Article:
(02-26-2020 11:05 AM)Hokie Mark Wrote:  
(02-25-2020 08:48 PM)bullet Wrote:  50 million died in 1918-19. With the same rate, that would be almost 200 million with today's world population.

Don't go to either extreme on this.

Don't panic and think you can't go out of your house at all.

Don't dismiss it as "no big deal" either.

Exercise caution, and take the threat seriously.

We do have a historical reference: the Spanish Flu of 1918-19. Worldwide it killed more people than WWI. There's an entire cemetery in my home town that filled with victims of that disease. Your town may have one like it - although no one talked about ours, so I doubt they talk about yours... but I'll guarantee you someone in your town died from the Spanish Flu. To this day, no one really knows what it was - it could even be the same pathogen as the Coronavirus for all we know.

1918 was H1N1. We've sequenced it from the graves. Bacterial Pneumonia after infection was the real killer then. Cov19 will likely follow other viral outbreaks and have an 18 month spread. We know it's very infectious. r0 might be at 7. Bump this spring which will be knocked down as the weather in the NH warms. Returning in the Fall and Spring until 70-80% will have been exposed. The CFRs are likely very high compared to actual due to large numbers of mild or asymptomatic cases not being tested. I've seen the CFR as low as .23% which is bad but no where near 10% or even 2%.
02-26-2020 12:10 PM
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Attackcoog Offline
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Post: #31
RE: Could We Have A Year Without College Football?
(02-26-2020 12:10 PM)grubs Wrote:  
(02-26-2020 11:05 AM)Hokie Mark Wrote:  
(02-25-2020 08:48 PM)bullet Wrote:  50 million died in 1918-19. With the same rate, that would be almost 200 million with today's world population.

Don't go to either extreme on this.

Don't panic and think you can't go out of your house at all.

Don't dismiss it as "no big deal" either.

Exercise caution, and take the threat seriously.

We do have a historical reference: the Spanish Flu of 1918-19. Worldwide it killed more people than WWI. There's an entire cemetery in my home town that filled with victims of that disease. Your town may have one like it - although no one talked about ours, so I doubt they talk about yours... but I'll guarantee you someone in your town died from the Spanish Flu. To this day, no one really knows what it was - it could even be the same pathogen as the Coronavirus for all we know.

1918 was H1N1. We've sequenced it from the graves. Bacterial Pneumonia after infection was the real killer then. Cov19 will likely follow other viral outbreaks and have an 18 month spread. We know it's very infectious. r0 might be at 7. Bump this spring which will be knocked down as the weather in the NH warms. Returning in the Fall and Spring until 70-80% will have been exposed. The CFRs are likely very high compared to actual due to large numbers of mild or asymptomatic cases not being tested. I've seen the CFR as low as .23% which is bad but no where near 10% or even 2%.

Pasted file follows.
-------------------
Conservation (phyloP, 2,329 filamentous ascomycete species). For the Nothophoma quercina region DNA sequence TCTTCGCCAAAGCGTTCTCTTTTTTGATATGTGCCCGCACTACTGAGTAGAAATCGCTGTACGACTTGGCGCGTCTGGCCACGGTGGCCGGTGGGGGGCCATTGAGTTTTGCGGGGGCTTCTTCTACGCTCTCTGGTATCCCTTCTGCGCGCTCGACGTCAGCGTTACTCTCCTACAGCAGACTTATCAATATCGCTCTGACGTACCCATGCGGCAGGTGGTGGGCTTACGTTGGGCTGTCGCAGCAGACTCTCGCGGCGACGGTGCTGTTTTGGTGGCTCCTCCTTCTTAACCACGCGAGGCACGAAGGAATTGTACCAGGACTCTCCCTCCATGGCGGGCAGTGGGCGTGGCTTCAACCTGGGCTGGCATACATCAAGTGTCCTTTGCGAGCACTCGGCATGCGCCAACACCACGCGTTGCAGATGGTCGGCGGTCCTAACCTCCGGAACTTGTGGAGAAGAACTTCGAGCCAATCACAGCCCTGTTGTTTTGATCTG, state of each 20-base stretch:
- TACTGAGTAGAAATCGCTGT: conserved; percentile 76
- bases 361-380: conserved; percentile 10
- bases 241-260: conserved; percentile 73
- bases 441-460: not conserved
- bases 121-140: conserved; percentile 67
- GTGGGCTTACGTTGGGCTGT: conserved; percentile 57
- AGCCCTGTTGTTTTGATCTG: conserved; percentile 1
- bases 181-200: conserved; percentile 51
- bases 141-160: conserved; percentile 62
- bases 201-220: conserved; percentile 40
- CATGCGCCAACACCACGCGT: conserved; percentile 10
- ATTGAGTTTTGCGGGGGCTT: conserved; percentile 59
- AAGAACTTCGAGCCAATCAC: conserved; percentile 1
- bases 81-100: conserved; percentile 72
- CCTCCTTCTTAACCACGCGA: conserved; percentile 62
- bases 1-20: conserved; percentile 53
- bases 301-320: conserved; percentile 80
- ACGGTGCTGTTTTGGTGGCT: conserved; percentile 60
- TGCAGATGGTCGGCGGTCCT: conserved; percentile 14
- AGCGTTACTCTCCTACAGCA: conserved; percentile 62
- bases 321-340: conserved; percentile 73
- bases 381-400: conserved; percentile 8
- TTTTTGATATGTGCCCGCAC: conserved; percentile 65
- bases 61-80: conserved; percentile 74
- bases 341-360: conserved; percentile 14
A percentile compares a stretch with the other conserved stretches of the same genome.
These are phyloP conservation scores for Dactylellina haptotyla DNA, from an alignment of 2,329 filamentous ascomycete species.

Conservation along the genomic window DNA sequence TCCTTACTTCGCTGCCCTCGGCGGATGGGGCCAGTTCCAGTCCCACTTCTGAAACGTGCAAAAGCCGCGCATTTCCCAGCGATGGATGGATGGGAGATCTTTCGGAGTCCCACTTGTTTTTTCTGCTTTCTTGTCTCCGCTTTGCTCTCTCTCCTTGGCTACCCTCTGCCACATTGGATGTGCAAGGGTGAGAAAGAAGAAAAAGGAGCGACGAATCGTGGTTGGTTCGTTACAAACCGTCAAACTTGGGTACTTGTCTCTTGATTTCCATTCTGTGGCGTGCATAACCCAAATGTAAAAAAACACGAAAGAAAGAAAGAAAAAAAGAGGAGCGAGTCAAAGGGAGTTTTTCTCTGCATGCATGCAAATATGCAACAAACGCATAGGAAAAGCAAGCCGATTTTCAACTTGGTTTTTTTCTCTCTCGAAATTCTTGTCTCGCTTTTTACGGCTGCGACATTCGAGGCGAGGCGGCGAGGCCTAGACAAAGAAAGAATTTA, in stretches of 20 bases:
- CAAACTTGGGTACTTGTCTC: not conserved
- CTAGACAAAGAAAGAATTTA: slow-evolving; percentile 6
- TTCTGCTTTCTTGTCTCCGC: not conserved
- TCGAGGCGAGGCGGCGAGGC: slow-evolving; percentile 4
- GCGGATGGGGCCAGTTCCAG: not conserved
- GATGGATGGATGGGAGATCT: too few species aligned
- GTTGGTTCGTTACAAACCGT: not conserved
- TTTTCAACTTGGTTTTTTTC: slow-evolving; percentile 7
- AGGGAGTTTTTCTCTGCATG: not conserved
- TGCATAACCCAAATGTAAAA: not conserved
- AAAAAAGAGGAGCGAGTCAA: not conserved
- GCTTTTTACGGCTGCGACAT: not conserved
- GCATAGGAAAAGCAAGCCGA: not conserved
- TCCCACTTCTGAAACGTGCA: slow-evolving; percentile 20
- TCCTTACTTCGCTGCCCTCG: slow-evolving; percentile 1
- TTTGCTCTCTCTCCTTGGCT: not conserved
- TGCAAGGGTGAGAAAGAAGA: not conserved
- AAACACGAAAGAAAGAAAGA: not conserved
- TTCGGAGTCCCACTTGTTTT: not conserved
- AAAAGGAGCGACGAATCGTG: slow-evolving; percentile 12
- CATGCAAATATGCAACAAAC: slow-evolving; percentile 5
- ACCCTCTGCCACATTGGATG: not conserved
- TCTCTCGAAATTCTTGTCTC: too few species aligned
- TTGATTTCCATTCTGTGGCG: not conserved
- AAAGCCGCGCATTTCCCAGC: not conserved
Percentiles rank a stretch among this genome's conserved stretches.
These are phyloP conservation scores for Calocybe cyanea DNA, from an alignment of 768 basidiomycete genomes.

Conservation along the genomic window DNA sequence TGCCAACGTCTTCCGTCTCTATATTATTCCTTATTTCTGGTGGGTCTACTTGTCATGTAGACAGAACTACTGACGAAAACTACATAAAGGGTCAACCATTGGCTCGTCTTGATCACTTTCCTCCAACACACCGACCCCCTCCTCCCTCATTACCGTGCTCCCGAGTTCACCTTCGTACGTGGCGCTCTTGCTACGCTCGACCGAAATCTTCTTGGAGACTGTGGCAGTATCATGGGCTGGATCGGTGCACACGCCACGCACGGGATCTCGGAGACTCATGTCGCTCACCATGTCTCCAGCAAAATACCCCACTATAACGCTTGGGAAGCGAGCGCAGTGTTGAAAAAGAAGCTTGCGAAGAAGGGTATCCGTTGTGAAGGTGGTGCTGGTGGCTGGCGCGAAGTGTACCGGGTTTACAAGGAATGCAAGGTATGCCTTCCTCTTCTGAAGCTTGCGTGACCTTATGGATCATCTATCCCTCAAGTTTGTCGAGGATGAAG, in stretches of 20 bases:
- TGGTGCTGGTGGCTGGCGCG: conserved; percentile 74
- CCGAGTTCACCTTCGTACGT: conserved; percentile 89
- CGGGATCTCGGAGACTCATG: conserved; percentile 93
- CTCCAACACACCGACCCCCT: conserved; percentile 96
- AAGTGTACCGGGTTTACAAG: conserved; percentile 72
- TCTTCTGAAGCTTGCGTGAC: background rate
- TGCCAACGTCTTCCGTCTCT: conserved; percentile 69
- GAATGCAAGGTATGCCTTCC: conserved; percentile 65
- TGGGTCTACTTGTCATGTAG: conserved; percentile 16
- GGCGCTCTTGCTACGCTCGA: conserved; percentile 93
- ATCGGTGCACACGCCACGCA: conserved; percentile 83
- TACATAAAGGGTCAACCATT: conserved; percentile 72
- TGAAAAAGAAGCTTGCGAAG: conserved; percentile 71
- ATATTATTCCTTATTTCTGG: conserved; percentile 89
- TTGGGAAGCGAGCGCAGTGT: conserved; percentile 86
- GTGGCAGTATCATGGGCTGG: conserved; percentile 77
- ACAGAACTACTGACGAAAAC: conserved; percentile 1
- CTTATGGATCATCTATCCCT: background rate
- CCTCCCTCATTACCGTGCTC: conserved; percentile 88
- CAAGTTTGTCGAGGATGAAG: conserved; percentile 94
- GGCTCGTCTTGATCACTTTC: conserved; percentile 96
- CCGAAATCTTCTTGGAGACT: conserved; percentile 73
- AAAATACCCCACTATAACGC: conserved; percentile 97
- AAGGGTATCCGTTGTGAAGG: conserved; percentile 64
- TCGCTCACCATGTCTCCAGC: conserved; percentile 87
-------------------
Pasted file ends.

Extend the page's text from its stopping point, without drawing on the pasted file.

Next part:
Even if everything you say is correct---the fact its so much more infectious means it would probably kill more. That said---I think you are almost certainly underestimating it. You dont close down entire cities over the flu. China locked down over 70 million people over this virus. China has allowed its entire economy to nearly grind to a halt---and continues to do so. China deals with the flu every single year---so why such a different reaction to this virus? One thing you are correct on---the real killer is the pneumonia (but I dont think its bacterial this time around).
(This post was last modified: 02-26-2020 01:47 PM by Attackcoog.)
02-26-2020 01:42 PM
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arkstfan Away
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Post: #32
RE: Could We Have A Year Without College Football?
(02-26-2020 01:42 PM)Attackcoog Wrote:  
(02-26-2020 12:10 PM)grubs Wrote:  
(02-26-2020 11:05 AM)Hokie Mark Wrote:  
(02-25-2020 08:48 PM)bullet Wrote:  50 million died in 1918-19. With the same rate, that would be almost 200 million with today's world population.

Don't go to either extreme on this.

Don't panic and think you can't go out of your house at all.

Don't dismiss it as "no big deal" either.

Exercise caution, and take the threat seriously.

We do have a historical reference: the Spanish Flu of 1918-19. Worldwide it killed more people than WWI. There's an entire cemetery in my home town that filled with victims of that disease. Your town may have one like it - although no one talked about ours, so I doubt they talk about yours... but I'll guarantee you someone in your town died from the Spanish Flu. To this day, no one really knows what it was - it could even be the same pathogen as the Coronavirus for all we know.